In its decision to make the 700MHz band available for mobile data, issued in November 2014, Ofcom said it believes it is possible to implement the re-plan “without materially affecting DTT coverage or channel line-up” and that it does “not believe wider adoption of DVB-T2 is necessary to accomplish this objective.” Patten disagrees: “Arqiva feels that there’s certainly merit in considering a switch to T2 and, if it was possible, to align that to clearance. But it’s a complex issue, because obviously it depends on what the actual scale of T2 uptake is in the market as we go along.”
In Germany the situation is different. Here, regulator the Bundesnetzagentur has committed to both a prompt clearance of the 700MHz band and a prompt switch to DVB-T2. Something that is arguably easier to manage, due to the comparatively low uptake of DTT compared to countries like France, Spain or the UK.
In a strategy statement published earlier this year, the Bundesnetzagentur said it will support the private and public service broadcasters so they can “begin switchover work on their transmitters, if possible in April 2015, so that DVB-T2 operations can begin as planned in spring 2016. This should create the conditions whereby the spectrum can be used gradually from 2017 for mobile communications and where possible nationwide from mid-2018 for mobile broadband.”
Beutler at SWR claims that the move to DVB-T2 and a further step to HEVC is essential in Germany in order to not have to reduce the DTT offering. This is because the country has “very difficult boundary conditions”, meaning pressure on spectrum availability – especially in the Luxembourg area where there are “so many countries more or less adjacent to each other”, he says.
At the EBU, Fell claims that reallocation of the 700MHz band means that the whole spectrum “frequency planning exercise will be a lot tighter, generally, in future.” He says: “It leaves less and less space for future development of new services. So I think the only way that will develop in the future is if people migrate to more efficient coding technologies like DVB-T2 and HEVC, but that’s an expensive proposition.”
Future spectrum pressure
François Rancy, the director of the Radiocommunication Bureau at the International Telecommunication Union (ITU) – the global forum on the evolution of radio technologies and the organiser of WRC-15 – agrees about the potential of the new compression standards. “You can see that if we look at the situation in 2020, the mainstream will be HEVC with DVB-T2, which provides about, I would say, compared to MPEG-2 and DVB-T, almost 10 times more spectrum efficiency. I think it’s difficult to speak of spectrum crunch when technology is providing you with 10-times higher efficiency,” he says.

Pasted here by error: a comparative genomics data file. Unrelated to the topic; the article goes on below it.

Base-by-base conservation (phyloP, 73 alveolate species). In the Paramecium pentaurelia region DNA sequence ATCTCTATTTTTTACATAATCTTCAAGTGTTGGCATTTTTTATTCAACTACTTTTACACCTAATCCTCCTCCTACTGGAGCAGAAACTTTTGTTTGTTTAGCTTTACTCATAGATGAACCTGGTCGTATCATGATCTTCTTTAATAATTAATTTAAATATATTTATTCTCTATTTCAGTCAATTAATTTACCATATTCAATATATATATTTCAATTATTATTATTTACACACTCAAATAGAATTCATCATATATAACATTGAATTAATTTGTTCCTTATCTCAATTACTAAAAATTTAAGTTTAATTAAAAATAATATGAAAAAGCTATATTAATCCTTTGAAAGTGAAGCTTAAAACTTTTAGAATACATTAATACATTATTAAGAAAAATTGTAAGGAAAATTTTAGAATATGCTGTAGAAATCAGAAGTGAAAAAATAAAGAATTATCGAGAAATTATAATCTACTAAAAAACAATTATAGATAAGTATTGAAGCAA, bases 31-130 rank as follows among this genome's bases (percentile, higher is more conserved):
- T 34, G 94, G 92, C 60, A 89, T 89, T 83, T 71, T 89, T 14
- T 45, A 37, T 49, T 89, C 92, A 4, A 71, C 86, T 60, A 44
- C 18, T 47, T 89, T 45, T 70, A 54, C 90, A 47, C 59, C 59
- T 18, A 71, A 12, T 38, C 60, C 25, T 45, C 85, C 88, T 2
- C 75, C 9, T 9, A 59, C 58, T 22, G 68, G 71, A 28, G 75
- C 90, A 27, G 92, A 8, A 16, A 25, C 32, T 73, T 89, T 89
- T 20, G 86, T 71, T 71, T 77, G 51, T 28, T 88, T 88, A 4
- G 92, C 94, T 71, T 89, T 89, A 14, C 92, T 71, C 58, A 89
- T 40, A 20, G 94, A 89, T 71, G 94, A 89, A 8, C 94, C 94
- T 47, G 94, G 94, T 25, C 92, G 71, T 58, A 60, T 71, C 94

Looking ahead, Rancy believes that spectrum efficiency will only continue, saying: “You are going to see more advances and broadcasting will naturally evolve.” He claims that one result of this could be that broadcasters will be able to transmit more content or to transmit in better quality, while another possibility is that spectrum managers will see the improvement and look to “squeeze” further to give more spectrum to the mobile community.
Even though the Lamy report clearly calls for Europe to “reject any plans for primary allocation of mobile to the 470-694MHz band which is currently already allocated to broadcasting on a primary basis,” and for the EU to adopt a “common position against” any such co-primary allocation at WRC-15, the GSMA is still keen to discuss the option.
“The spectrum below 700MHz, 470-694Mhz, is in the WRC agenda item 1.1 as one of the bands to consider an IMT allocation for. It is currently being considered and will be considered at the November meeting,” states GSMA head of spectrum Tarnutzer.
Schepers at the GSMA agrees that the organisation needs “to ensure that there is the possibility and that co-primary allocation is going to become a reality, because we don’t have many opportunities.” He claims that with the WRC-15 now six months away, there will not be another opportunity for the mobile industry to stake a claim on the sub-700MHz band “until 2019 or possibly even 2023,” with rollout times having the potential to add another 10 years on top of that before deployment.
However, the GSMA will have a fight on its hands. Caines at Ofcom admits that there is likely to be some discussion at WRC-15 about allowing mobile use of frequencies in the 470-694MHz range, but says “in line with most of the rest of Europe, we are expecting to oppose such a change.”
Fell agrees that while it is “almost inevitable” that the GSMA will try to swing the conversation onto the topic of the sub-700MHz spectrum range, TV viewers will risk not knowing what they’ve got until it’s gone. He says: “I think there’s been a very robust defence of digital TV broadcasting and I hope that enough has been done to convince people there’s extremely high value in that.”